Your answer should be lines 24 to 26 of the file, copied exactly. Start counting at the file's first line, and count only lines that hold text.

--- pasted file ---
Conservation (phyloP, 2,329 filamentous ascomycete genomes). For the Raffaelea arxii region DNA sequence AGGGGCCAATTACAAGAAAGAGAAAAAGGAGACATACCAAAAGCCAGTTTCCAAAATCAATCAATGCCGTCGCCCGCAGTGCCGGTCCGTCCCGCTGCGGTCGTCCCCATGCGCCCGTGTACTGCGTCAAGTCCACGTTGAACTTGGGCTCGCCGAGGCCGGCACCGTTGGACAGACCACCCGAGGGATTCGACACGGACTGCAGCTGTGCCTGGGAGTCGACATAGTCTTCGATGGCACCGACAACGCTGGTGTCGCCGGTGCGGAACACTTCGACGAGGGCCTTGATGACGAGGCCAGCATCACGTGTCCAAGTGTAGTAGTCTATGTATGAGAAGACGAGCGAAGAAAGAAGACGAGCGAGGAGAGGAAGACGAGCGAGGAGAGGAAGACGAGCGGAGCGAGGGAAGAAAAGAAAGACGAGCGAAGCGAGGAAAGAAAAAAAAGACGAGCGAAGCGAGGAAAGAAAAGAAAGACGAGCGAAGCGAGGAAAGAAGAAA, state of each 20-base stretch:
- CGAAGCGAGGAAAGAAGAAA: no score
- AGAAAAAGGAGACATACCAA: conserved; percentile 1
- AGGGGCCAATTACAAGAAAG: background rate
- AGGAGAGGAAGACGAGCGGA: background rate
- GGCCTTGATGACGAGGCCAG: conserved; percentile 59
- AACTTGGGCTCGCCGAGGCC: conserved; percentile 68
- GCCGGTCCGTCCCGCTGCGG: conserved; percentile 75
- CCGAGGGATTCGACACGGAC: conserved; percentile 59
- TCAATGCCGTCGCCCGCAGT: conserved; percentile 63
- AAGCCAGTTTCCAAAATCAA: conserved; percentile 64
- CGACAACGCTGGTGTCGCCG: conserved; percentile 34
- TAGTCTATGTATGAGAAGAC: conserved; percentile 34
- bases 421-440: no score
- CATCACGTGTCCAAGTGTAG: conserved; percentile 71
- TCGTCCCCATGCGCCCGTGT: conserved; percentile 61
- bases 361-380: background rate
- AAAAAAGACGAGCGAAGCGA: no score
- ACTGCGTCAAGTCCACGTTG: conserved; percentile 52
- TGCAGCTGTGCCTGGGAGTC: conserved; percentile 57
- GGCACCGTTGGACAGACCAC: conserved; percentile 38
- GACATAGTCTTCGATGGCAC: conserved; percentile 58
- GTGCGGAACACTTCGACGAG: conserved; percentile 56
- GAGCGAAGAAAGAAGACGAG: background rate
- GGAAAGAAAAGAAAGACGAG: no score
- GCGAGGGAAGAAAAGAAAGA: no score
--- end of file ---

- GAGCGAAGAAAGAAGACGAG: background rate
- GGAAAGAAAAGAAAGACGAG: no score
- GCGAGGGAAGAAAAGAAAGA: no score